In the final, Williams, Harrison and Ali asserted themselves from the gun. However it was Ali who moved ahead at the sixth hurdle. Williams looked a bit out of sync and Harrison didn’t have enough to catch her. Ali crossed the line in 12.34, while Harrison just edged Williams for the bronze, 12.46 to 12.47.

“It takes for you to keep falling short several times for you to say what more do I need to change,” Ali said. 

Jakob Ingebrigtsen: B

A 19-year-old finishing top five in both the 5,000m and 1500m would usually be a cause for celebration, but Norway’s Jakob Ingebrigtsen is no ordinary 19-year-old. After going for it in the last lap of the 5,000m on Monday and ultimately fading to fifth, Ingebrigtsen missed the medals again with his fourth place 1500m finish on Sunday. Third with 300m to go, the teen was passed by Poland’s Marcin Lewandowski in the final straightaway and couldn't rally.

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2019 showed that many medals are likely in the Norwegian’s future, but he left Doha empty-handed after a season in which he ran 3:30 and 13:02. 

“I feel really disappointed,” said Ingebrigtsen.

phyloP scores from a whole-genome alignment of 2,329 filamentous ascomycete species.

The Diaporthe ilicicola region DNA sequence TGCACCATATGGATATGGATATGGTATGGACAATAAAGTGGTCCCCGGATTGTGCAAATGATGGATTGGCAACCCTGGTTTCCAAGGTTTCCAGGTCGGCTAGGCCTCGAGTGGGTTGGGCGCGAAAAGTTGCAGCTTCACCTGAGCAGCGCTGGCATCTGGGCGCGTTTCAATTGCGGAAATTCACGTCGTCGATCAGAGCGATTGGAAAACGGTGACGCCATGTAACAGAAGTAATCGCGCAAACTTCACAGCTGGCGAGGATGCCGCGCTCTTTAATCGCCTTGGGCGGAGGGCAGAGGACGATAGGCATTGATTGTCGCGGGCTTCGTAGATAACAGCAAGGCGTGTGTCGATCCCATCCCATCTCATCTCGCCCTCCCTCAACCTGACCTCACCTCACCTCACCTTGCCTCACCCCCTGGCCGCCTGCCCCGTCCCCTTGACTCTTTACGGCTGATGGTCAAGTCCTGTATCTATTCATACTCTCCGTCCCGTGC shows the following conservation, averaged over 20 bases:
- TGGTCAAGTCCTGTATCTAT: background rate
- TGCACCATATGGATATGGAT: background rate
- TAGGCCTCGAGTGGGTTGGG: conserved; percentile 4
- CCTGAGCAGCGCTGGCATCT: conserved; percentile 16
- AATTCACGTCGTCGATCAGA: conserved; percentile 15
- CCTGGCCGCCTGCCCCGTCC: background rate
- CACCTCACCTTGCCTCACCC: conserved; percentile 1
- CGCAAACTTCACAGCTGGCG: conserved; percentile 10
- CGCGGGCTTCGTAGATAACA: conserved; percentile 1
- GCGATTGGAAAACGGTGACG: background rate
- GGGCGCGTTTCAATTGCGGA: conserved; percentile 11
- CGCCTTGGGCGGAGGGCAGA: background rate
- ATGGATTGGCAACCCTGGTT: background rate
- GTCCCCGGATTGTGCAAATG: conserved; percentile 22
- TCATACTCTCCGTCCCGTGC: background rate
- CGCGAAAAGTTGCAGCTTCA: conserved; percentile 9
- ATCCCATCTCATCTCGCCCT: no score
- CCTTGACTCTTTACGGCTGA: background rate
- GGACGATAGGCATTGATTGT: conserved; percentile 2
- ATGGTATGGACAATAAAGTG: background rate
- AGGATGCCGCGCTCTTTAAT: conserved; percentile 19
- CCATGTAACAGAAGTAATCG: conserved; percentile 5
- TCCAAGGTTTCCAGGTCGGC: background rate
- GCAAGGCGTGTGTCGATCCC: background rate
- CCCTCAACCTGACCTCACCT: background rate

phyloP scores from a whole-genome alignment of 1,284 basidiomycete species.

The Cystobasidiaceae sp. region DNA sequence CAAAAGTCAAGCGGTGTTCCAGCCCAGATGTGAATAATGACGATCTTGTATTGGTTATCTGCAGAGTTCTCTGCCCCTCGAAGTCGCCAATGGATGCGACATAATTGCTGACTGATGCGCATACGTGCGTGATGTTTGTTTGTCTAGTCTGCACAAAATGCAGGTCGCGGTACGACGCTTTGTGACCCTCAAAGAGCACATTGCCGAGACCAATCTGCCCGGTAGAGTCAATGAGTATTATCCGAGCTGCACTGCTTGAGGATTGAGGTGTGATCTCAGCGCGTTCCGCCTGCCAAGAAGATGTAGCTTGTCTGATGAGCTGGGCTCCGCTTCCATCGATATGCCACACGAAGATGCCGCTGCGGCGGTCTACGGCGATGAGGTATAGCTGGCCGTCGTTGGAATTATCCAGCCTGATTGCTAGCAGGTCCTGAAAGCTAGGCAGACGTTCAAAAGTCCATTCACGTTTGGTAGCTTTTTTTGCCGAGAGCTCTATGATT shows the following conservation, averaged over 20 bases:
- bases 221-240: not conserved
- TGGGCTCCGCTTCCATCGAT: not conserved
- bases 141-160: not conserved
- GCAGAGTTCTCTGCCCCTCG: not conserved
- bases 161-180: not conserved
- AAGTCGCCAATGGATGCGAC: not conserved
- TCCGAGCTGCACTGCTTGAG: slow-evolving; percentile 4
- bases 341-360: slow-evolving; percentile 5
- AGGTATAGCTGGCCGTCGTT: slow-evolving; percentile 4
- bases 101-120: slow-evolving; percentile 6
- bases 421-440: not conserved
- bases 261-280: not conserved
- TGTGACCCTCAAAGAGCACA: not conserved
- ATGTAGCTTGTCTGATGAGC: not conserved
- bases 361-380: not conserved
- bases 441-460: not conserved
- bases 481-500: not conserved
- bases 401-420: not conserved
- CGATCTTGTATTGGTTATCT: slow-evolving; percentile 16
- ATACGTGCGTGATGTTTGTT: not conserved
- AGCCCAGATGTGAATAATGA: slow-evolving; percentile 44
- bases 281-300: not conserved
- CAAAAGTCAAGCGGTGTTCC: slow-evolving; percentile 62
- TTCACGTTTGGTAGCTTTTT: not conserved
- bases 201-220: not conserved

“After championship, I would have to say I’m happy with beating a lot of good runners and coming fourth and fifth. But for me, I have to look at what I’ve done and look at how good I want to become and how fast I want to run and with those things considered, I’m really disappointed with this championship.”

Yomif Kejecha: B

Despite owning 3:47/12:46/26:49 personal bests, 22-year-old Ethiopian Yomif Kejelcha had never medalled at an outdoor global championship before Sunday. That changed in Doha as Kejelcha took silver in the 10,000m in 26:49.34. He hung with Uganda’s Joshua Cheptegei through 300m of the final 400m, but was relegated to second once Cheptegei-- the 2017 10,000m world silver medalist-- moved down to his final gear.

A season that started so incredibly hot for the Nike Oregon Project phenom-- he broke the indoor mile world record in March and won two Diamond League 5k races in the early summer-- ended with a much different tone. Kejelcha wasn’t even selected for the Ethiopian 5k team for Worlds (that worked out fine for them as Ethiopia went 1-2), and by the time he ran the biggest race of the season, his coach, Alberto Salazar had been banned for anti-doping violations. 

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A medal certainly puts a ribbon on a long year for Kejelcha, but for a guy who not too long ago was running like the best distance runner on the planet, he ends 2019 without a coach and no obvious path to gold in the 5,000m or 10,000m. 

Wadeline Jonathas: A

The 21-year-old and 2019 NCAA 400m champion quietly had a very strong meet in Doha. Jonathas finished fourth in the 400m final on Thursday in 49.61, an out-of-season collegiate record, and she then anchored Team USA’s 4x400m to gold on Sunday.

Not bad for a woman who was competing in Division III track and field less than a year and a half ago.